I was prepared to open this post with something along the lines of "at the end of every unsuccessful season," but that doesn't feel quite right.
The Yankees finished with the best record in the American League, and the second best mark in Major League Baseball. They led the Majors in run differential (often the best indicator and predictor of a team's success) and placed either second or third in most offensive categories, including runs scored, OPS, wRC+, wOBA, and fWAR. The much maligned pitching staff - the cement shoes that would sink the Yankees season before it even began - ranked in the top four in the American League in ERA and FIP, while placing third in all of baseball in fWAR.
As fans, we were able to appreciate the emergence of Jesus Montero, David Robertson, and Ivan Nova, regardless of what their future may hold. We enjoyed the dominant left-handed duo of Curtis Granderson and Robinson Cano, both of which have an argument for the best player at their position. We watched Brett Gardner cover more ground than any Yankees outfielder in recent memory, and we haven't seen an outfielder like him visit the Bronx recently, either. We wrote off, at least in part, Nick Swisher, Derek Jeter, and Jorge Posada, only to see them come up huge as the season wore on. And so it goes.
Yes, none of this propelled the Yankees to another World Series victory. There were ample disappointments along the way, as well - I'm quite certain the names Mark Teixeira and Alex Rodriguez will remain infamous to Yankees fans for the next several months. And yet, it is difficult for me to place the onus for the ALDS loss on anyone but the collective 'Yankees' ... the twenty-five men on the roster and their manager.
At this juncture, I'm sure everyone remembers the moments that led us here - I see no reason to detail them further. However, be sure to keep those moments in a clear context. It is quite simple to blame the last man standing (or swinging and missing, in this case) ... but there were missed opportunities abound. Each moment of impotency could have changed the pace of the three losses. Some will say the hitters were too passive. Others will claim that the strikezones were inconsistent at best, biased at worst. Many will assert a lack of 'clutch,' and search eagerly for a single goat with a high price tag.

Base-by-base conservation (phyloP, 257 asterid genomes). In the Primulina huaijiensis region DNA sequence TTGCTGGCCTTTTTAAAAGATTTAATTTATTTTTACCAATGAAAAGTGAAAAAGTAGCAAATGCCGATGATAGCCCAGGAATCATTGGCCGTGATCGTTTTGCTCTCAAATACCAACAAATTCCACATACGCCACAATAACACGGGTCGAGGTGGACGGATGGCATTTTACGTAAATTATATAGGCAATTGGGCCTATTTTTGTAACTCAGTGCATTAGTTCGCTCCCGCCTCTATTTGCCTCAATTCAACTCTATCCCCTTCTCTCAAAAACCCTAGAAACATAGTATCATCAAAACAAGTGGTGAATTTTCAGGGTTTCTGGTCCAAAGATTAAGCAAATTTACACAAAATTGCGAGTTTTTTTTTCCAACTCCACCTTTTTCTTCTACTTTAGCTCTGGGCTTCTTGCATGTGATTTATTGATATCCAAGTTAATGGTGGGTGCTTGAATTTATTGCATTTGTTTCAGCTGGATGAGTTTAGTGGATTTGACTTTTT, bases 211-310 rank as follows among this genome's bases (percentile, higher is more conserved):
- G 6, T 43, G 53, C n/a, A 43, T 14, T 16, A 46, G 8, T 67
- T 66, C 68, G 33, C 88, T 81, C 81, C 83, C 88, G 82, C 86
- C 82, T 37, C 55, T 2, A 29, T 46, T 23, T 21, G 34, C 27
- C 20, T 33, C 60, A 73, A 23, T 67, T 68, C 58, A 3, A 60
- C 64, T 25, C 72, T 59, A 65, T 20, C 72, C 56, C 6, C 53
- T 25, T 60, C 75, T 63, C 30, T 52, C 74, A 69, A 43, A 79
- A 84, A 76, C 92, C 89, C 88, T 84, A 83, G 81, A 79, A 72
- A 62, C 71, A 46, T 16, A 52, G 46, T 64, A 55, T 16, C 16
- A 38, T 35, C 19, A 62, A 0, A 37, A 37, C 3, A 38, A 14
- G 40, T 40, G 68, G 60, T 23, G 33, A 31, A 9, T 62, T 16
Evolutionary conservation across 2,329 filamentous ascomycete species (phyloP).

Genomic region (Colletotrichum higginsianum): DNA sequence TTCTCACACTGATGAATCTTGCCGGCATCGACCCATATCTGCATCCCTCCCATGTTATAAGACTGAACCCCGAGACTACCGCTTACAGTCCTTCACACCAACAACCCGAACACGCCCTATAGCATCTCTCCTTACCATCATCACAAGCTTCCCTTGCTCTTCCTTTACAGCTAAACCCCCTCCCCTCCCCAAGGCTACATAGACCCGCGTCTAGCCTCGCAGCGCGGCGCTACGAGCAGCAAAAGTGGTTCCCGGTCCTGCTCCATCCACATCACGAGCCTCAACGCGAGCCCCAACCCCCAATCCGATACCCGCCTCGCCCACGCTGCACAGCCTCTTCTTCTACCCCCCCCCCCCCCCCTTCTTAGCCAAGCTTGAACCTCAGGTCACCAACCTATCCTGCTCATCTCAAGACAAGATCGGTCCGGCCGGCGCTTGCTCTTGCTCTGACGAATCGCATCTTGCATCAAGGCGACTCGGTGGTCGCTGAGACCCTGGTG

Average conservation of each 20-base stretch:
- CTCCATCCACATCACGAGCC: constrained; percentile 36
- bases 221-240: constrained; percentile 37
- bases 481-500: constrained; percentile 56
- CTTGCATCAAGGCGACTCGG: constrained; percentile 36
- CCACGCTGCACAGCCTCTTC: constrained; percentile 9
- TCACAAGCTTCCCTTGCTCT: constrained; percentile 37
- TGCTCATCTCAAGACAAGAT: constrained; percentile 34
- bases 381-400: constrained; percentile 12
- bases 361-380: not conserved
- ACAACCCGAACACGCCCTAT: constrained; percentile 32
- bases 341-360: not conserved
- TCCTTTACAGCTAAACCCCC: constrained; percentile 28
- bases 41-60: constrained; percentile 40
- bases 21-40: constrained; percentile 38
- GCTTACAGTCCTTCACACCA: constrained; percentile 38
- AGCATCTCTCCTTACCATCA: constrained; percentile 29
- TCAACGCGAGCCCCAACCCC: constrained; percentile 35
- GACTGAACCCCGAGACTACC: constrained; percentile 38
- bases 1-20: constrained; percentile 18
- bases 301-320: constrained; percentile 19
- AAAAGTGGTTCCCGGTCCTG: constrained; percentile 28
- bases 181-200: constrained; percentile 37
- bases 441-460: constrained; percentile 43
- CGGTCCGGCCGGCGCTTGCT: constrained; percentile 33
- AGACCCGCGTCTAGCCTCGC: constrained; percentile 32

Sure, Girardi could have put the team in a better position to succeed ... but turning to a rookie like Montero or a borderline washed-up veteran like Eric Chavez (as evidenced by my own venom) could have ended up just as disastrously. I will forever question many of Girardi's decisions, but that comes with an obvious caveat - there really were no simple changes to be made, and stating anything to the contrary would be inane.
And in the end, perhaps this season wasn't a success. Perhaps anything that could call forth such vitriol must be a failure.
To me, however, this season was a success. Obstacles aplenty were overcome. Young players were given a shot, and oftentimes thrived. The marathon that is the regular season went to the New York Yankees and, while it may not lend itself to the cliché 'flags fly forever' sentiment, I enjoyed it. And I'm glad it happened.